Virtual EMDR has established its effectiveness in treating trauma and PTSD in children and adults. It can help with other mental health conditions such as:
- Anxiety, panic attacks, and phobias
- Chronic illness and medical issues
- Depression and bipolar disorder
- Dissociative disorders
- Eating disorders
- Grief and loss
- Sleep disturbance
- Substance abuse and addiction
- Violence and abuse
Although some may prefer traditional treatment, others may find that EMDR can accelerate the process of healing. It aims to leave you with the understanding that promotes healthy change.
What To Expect from Virtual EMDR
The virtual EMDR treatment process consists of multiple phases:
Phase 1: History and Treatment Planning
An EMDR therapist will ask you questions to better understand your situation. They will then develop a plan by choosing targets, which can include:
- Event(s) that occurred
- Present circumstances that cause distress
- Necessary skills or behaviors needed to learn in the long term.
Phase 2: Preparation
Your EMDR therapist will teach you different coping skills to handle emotional distress. These stress reduction techniques are for you to use daily. Since EMDR tends to produce rapid change, the goal is to maintain balance in your life.
Phases 3-6: Assessment
During these next phases, you and your therapist will identify particular traumatic memories. We will also identify particular components including:
- A detailed mental picture of a target event (from phase 1)
- A negative belief about yourself associated with the event
- Relevant emotions and physical sensations
Phases 4-7: Treatment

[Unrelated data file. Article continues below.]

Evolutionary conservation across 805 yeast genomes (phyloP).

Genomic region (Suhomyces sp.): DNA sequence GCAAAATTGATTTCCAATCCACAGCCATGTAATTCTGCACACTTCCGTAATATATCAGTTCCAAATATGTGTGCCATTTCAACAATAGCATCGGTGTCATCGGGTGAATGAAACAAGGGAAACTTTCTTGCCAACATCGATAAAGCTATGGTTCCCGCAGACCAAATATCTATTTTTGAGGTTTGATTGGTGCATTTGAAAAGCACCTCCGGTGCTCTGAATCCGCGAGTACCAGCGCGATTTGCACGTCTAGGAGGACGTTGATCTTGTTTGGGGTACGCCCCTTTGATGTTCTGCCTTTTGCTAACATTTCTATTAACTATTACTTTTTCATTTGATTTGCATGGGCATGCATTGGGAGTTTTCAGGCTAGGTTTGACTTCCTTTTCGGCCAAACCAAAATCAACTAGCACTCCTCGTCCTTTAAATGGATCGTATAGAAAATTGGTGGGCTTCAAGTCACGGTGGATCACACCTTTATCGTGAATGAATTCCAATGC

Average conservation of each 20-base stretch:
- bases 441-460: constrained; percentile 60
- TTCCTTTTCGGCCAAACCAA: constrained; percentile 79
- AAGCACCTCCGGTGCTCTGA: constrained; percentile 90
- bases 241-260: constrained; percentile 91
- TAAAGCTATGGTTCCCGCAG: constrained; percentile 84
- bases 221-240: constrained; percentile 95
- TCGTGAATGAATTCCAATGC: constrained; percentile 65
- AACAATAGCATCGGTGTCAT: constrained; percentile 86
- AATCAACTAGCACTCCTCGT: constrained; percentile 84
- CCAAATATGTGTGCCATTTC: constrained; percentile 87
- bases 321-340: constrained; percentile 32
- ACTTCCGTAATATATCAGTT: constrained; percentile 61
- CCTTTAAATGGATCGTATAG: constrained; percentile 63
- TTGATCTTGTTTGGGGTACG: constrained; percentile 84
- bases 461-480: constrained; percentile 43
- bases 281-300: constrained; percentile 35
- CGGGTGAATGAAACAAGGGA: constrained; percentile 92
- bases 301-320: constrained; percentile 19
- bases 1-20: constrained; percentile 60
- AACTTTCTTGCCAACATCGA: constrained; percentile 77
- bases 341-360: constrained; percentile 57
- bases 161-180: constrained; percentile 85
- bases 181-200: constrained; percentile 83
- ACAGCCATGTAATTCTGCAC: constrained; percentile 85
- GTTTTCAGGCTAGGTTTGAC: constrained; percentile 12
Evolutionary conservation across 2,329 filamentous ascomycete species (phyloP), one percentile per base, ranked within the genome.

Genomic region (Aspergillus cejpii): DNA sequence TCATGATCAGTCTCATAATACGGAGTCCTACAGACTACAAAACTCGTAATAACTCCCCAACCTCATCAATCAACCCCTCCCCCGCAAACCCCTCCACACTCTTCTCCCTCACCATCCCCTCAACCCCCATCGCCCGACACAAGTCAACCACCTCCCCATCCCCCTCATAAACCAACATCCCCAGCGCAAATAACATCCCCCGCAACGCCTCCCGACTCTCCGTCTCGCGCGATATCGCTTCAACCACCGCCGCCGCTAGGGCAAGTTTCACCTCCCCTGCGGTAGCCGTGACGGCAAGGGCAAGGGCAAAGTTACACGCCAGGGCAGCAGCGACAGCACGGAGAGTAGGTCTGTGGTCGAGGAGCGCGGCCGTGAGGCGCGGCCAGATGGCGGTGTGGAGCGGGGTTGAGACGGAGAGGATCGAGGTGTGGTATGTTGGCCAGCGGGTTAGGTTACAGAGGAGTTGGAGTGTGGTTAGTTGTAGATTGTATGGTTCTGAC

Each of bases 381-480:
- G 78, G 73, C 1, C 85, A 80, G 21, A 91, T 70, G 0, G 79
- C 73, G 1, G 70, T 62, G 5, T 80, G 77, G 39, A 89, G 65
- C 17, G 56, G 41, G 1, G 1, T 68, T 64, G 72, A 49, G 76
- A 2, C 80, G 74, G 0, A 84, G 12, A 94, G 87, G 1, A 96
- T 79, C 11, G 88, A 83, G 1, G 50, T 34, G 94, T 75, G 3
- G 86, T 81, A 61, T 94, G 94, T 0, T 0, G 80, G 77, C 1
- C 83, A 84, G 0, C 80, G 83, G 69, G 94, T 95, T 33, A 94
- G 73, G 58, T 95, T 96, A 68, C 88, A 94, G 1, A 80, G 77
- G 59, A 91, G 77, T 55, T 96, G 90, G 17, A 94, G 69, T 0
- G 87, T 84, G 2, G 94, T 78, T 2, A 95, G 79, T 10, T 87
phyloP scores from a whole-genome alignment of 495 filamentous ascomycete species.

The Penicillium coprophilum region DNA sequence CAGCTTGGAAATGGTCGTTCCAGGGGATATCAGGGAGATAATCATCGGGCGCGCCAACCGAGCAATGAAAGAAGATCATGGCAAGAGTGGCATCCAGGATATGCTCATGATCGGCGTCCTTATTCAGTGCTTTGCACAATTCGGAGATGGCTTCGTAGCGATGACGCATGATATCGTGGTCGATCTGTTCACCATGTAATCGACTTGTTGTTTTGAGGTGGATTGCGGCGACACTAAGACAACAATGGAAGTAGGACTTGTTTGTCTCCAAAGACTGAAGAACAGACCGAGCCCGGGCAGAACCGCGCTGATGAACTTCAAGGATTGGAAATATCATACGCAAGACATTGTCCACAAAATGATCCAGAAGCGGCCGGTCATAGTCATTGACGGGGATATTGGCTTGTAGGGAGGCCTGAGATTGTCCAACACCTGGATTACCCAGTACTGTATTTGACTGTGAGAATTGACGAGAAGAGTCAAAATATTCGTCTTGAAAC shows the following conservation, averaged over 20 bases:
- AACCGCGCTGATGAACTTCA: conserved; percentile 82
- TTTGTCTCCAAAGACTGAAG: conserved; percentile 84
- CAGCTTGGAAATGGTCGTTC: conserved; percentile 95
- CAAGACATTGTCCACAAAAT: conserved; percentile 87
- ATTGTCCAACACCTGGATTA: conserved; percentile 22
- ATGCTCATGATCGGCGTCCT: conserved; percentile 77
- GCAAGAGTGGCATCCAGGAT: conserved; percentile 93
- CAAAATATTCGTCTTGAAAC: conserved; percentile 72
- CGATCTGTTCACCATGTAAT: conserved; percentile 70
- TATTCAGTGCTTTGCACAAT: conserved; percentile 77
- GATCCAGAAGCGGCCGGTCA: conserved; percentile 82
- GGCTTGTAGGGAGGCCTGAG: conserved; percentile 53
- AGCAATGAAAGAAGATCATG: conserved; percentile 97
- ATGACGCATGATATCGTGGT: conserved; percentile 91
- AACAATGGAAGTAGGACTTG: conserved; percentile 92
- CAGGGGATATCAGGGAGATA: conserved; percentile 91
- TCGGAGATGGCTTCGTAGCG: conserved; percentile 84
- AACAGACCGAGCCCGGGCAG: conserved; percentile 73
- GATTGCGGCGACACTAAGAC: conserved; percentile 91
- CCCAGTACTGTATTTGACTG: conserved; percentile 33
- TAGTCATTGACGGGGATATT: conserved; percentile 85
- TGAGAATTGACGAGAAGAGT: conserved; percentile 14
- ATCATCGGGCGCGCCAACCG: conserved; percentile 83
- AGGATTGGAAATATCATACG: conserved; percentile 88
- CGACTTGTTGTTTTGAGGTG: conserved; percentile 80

Moreover, these phases focus on using EMDR therapy techniques to treat the targeted memories. While focusing on the mental image, your EMDR therapist will ask you to follow specific eye movements. These movements are known as bilateral stimulation. They can also include other repetitive activities such as tapping. Afterward, your therapist will ask you to clear your mind and pay attention to the thoughts and feelings that arise spontaneously. When you get distressed, your therapist will help you return to the present moment. This process is repeated until the distress over specific thoughts, images, or memories starts to fade.
Phase 8: Evaluation
Finally, you’ll examine your progress. By concluding the impact of your past traumas, you can live in the present and gain control over your life.
Interested in Virtual EMDR in California?
Our EMDR therapists can help you begin to process the hard things in your life. You deserve to live a life more grounded in you. To get started with EMDR therapy sessions at our Los Angeles-based therapy practice, follow the steps below.
Other Services at Yellow Chair Collective
At our Los Angeles and New York City-based practice, we want to show you that you deserve healing. Whether or not EMDR is the route you choose, we want to meet you where you are. That’s why we offer a multitude of services. We help teens and adults with ADHD as well as anxiety. Our therapists also work with highly sensitive people, those struggling with burnout, and those in need of culturally sensitive therapy services. You can receive any of these services in person or online in California or New York.